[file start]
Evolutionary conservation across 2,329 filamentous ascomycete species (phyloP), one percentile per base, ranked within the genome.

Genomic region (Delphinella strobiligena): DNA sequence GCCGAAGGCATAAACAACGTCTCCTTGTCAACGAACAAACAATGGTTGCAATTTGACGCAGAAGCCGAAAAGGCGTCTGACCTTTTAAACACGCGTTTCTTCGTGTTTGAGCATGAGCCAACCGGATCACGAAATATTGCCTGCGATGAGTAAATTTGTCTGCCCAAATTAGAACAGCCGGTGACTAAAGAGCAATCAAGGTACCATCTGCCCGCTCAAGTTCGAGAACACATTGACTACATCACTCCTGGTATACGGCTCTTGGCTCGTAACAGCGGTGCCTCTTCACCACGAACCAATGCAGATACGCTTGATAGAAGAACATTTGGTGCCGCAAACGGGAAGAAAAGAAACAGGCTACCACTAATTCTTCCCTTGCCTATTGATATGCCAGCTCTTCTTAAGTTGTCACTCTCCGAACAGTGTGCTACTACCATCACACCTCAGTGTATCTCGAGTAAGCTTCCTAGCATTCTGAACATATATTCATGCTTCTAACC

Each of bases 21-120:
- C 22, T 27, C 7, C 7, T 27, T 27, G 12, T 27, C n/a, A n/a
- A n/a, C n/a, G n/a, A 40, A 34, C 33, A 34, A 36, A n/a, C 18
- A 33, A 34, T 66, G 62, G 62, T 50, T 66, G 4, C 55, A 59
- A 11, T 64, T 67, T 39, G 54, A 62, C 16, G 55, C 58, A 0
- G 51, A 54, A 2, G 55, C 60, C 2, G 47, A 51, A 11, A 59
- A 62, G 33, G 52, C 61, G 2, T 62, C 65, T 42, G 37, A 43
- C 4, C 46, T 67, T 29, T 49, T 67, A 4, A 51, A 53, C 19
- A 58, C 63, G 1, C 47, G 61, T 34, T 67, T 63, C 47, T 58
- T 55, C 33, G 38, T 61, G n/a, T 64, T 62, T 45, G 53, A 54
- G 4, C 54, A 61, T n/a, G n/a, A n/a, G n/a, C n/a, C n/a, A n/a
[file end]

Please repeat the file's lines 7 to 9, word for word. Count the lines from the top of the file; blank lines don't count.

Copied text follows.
- A 11, T 64, T 67, T 39, G 54, A 62, C 16, G 55, C 58, A 0
- G 51, A 54, A 2, G 55, C 60, C 2, G 47, A 51, A 11, A 59
- A 62, G 33, G 52, C 61, G 2, T 62, C 65, T 42, G 37, A 43